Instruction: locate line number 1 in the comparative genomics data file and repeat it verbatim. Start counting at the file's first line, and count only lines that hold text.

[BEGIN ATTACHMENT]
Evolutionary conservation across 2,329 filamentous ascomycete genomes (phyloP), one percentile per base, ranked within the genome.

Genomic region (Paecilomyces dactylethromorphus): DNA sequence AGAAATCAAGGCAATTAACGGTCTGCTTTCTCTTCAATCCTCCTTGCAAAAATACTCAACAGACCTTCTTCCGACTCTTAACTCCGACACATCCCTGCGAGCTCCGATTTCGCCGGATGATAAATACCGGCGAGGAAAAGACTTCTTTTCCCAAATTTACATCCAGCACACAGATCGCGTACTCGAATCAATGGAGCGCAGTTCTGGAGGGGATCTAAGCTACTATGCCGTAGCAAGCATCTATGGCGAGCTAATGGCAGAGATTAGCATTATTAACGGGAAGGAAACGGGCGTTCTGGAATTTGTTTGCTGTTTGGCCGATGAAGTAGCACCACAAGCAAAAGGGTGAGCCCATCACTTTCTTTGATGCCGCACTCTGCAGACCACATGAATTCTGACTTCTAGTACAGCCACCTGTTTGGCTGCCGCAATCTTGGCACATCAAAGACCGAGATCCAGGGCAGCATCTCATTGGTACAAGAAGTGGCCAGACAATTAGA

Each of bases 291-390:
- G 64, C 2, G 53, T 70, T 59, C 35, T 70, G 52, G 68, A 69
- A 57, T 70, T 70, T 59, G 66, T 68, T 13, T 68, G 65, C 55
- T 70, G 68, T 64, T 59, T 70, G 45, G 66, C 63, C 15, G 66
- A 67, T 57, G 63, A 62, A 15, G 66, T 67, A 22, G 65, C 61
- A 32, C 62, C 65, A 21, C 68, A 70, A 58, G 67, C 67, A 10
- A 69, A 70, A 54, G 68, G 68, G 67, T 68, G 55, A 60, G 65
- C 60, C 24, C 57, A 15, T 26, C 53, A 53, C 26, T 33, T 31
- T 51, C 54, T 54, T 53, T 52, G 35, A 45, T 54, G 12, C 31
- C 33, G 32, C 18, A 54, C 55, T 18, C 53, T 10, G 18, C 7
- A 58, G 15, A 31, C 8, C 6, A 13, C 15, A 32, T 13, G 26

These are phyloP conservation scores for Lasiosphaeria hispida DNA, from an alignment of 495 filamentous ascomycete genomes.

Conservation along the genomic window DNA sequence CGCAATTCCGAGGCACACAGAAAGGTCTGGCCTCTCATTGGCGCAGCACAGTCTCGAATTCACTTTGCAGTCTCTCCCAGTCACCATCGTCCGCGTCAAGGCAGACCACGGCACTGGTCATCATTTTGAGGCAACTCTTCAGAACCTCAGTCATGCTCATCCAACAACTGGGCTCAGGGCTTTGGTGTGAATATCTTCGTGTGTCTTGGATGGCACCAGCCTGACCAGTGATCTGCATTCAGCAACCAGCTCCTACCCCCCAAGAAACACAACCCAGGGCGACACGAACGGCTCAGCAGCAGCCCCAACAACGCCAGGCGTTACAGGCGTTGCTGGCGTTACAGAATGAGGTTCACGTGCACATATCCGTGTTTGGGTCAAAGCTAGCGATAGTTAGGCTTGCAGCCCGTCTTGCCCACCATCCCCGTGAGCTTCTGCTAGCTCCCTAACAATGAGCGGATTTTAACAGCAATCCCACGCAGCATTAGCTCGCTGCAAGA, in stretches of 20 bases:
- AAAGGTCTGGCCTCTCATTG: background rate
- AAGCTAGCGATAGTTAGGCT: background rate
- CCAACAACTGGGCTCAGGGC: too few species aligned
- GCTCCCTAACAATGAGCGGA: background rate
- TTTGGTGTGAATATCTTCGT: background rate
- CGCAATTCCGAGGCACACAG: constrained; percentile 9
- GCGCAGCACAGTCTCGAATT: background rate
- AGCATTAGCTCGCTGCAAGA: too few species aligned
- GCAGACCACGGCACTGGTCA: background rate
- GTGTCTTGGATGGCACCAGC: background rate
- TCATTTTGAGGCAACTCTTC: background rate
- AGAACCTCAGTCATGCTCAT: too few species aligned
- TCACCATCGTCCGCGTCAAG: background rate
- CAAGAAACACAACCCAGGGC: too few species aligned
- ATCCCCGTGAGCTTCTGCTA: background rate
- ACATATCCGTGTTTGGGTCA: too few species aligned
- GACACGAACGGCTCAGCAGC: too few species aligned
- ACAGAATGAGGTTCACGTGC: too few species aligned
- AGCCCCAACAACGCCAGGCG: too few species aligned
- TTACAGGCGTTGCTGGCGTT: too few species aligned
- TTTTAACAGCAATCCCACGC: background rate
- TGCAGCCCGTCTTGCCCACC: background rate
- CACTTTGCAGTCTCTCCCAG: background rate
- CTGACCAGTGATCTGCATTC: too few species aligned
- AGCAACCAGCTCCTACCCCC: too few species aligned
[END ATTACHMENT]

Evolutionary conservation across 2,329 filamentous ascomycete genomes (phyloP), one percentile per base, ranked within the genome.